Tips for Flying with a Head Cold & The One Product You Must Have

Deb Steenhagen Avatar

Sick woman in bed
Feeling under the weather? Flying might not be a great idea. Photo credit: Stock Unlimited

If you’re due to fly and have a head cold you may be overwhelmed. Altitude changes, air pressure and sniffles can make air travel unbearable. It’s important to know what you can do to make flying with a cold easier to handle. With the use of some over-the-counter medications and special earplugs to stop the pain, you can fly. Here are our best tips for flying with a head cold.

How to Survive Flying with a Head Cold

These days, any time you are out in public with a runny nose or cough, someone is likely to give you a sideways glance. And you are likely to respond, “It’s just a cold.”

But the reality is that sometimes we all have to travel, even with a cold. These tips and advice are aimed at helping you get through the flight with the least amount of discomfort. And, we hope, you’ll wear a mask and do everything you can to keep from coughing and sneezing on your fellow passengers and the flight attendants.

Read More: 7 Things Not to Do on a Plane If You Don’t Want to Get Sick

Do I Have to Travel?

This is always the first question I ask myself.

The cabin pressure changes caused by air travel are uncomfortable, yes. And I certainly didn’t want to spread germs to any other passengers stuck near me in the airplane cabin for hours. Make sure to bring a mask or two along to keep your germs to yourself.

However, plans can’t always be put on hold and airline tickets are expensive. The last time I had to fly with a head cold, my plane ticket was nonrefundable. If you don’t have travel insurance, cost is definitely a consideration.

In this particular case, I had what was most likely a common cold with a sore throat. My symptoms were annoying, but not critical. And it was before we ever heard the word “coronavirus” so I wasn’t worried about that!

If I had a severe cold, fever, difficulty breathing, ear infection or serious sinus infection, I would definitely re-assess the need to fly.

Why Do Your Ears Hurt When You Fly Sick?

According to health experts, the pressure in your sinuses and middle ear should be at the same pressure as the outside air. When you’re in an airplane and it takes off or starts to land, the external cabin air pressure changes more rapidly than your internal air pressure. That’s what causes the ear pain.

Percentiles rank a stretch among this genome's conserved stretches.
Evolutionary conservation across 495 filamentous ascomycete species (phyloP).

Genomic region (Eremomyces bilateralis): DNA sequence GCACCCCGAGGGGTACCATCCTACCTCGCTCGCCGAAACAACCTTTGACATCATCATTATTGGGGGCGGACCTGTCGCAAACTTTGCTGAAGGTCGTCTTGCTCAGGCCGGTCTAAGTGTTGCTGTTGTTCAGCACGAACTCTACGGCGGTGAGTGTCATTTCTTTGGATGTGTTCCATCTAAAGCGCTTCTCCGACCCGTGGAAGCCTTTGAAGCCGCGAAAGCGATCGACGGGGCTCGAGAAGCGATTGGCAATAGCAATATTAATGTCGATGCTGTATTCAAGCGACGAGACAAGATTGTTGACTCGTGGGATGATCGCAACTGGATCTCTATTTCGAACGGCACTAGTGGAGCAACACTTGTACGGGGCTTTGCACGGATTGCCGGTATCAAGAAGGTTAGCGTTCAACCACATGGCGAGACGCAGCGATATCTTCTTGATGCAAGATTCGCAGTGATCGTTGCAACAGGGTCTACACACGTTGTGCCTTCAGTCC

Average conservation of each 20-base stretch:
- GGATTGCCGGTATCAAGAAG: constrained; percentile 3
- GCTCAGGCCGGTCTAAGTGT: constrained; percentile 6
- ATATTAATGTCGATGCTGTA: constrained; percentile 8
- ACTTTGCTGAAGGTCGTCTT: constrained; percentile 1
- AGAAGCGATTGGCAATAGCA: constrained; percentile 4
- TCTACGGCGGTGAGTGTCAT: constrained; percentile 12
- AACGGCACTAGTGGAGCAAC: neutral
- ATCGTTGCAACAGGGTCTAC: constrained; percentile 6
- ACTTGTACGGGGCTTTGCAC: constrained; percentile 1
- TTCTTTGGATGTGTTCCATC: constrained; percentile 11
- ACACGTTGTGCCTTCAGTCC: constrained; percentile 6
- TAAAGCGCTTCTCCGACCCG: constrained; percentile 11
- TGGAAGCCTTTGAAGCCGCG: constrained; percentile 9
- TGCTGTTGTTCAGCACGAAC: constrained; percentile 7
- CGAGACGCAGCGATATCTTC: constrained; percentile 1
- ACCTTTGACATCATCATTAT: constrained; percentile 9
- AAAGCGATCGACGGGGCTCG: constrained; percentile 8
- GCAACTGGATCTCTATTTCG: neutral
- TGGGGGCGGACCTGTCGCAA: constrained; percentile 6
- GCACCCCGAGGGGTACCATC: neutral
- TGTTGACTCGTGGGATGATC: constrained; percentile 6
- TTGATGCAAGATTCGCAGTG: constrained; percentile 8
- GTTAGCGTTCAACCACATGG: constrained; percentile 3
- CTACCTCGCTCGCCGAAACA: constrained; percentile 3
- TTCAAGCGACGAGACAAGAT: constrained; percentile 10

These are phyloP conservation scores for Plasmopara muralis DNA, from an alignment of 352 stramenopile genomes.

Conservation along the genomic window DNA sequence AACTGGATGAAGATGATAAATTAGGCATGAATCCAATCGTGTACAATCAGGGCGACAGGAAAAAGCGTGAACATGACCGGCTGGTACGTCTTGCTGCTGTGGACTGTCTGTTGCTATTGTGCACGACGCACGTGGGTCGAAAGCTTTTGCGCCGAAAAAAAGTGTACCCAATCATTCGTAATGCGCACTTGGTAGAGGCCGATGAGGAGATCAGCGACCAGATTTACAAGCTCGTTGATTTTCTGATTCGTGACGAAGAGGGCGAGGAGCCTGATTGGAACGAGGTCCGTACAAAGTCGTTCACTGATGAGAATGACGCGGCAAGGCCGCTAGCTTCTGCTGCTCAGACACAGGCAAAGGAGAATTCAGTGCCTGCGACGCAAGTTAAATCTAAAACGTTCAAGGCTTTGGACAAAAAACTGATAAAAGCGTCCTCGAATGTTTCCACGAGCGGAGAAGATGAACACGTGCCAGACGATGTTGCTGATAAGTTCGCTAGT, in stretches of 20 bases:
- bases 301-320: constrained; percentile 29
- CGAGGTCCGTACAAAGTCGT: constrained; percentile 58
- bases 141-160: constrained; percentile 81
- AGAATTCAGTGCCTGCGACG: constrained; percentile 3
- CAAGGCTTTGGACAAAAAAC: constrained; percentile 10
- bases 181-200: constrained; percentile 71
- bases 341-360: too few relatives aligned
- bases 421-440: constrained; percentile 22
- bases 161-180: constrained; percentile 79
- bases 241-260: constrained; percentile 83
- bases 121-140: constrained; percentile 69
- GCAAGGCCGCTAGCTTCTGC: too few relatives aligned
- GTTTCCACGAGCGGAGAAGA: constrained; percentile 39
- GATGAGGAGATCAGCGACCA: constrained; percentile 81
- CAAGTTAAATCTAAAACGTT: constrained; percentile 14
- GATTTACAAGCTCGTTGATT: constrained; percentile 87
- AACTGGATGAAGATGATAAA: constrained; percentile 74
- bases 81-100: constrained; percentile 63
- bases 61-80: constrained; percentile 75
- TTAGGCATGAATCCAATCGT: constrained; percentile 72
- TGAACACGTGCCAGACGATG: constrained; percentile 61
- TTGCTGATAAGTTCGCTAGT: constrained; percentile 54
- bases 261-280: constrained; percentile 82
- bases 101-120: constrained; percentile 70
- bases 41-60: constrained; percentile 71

If you aren’t sure whether you should be flying with a cold, get medical advice to determine your best options based on your own cold symptoms.

Sick woman sneezing into a tissue. Flying with a head cold is never fun.
Flying with a head cold is never fun. Photo credit: Pixabay

Tips for Flying with a Head Cold

When your mucus membranes are inflamed from a head cold, the cabin pressure can be even harder to deal with.

Since I really needed to get on that airplane, I did some crowdsourcing and research to see what I could learn about how to keep my nasal passages and ears clear for the flights. What I learned was also confirmed by a visit to our local pharmacist when I went to stock up on cold medicines.

Note: I’m not a doctor so I definitely recommend checking with whatever medical professional you trust before you try any of these tips for flying with a head cold.

What Worked for Me

  • I took a decongestant at least an hour before the flight. It helped keep my head from feeling like it was going to explode. The one I used was a 12-hour decongestant, so I didn’t have to re-take it during the flight. The decongestant brand most recommended is Sudafed.
  • An antihistamine also helped dry up my still runny nose. I also made sure to have plenty of tissues on hand. Bring a plastic baggie for the used tissues. Airplane seats don’t have handy garbage receptacles and I didn’t want to leave them lying around or tucked into the backseat pocket, one of the germiest places on a plane.
  • Another option is to try a nasal spray (such as Afrin) to shrink the nasal passages. When those are swollen, the eustachian tubes in your ears can become clogged. This makes it harder for your ears to pop and equalize the pressure between your inner ear and the cabin air. In a worst-case scenario, you could end up with ears plugged for days, temporary hearing loss or even a ruptured eardrum.
  • Chewing gum, sucking lozenges or drinking water or other liquids can help. Before and during the trip, I drank plenty of fluids, took Vitamin C and rested as best as I could. Flying may be stressful and uncomfortable in some ways, but it does force you to rest, at least physically. I made sure I had a refillable water bottle so I could fill up after passing through security. That meant I didn’t have to wait for the flight attendants to bring me water – or have an uncovered glass of water on my tray with a squirmy 5-year-old in the seat next to me.
Sick woman coughing
Feeling the pressure, don’t worry. There are plenty of tips for flying with a head cold. Photo credit: Stock Unlimited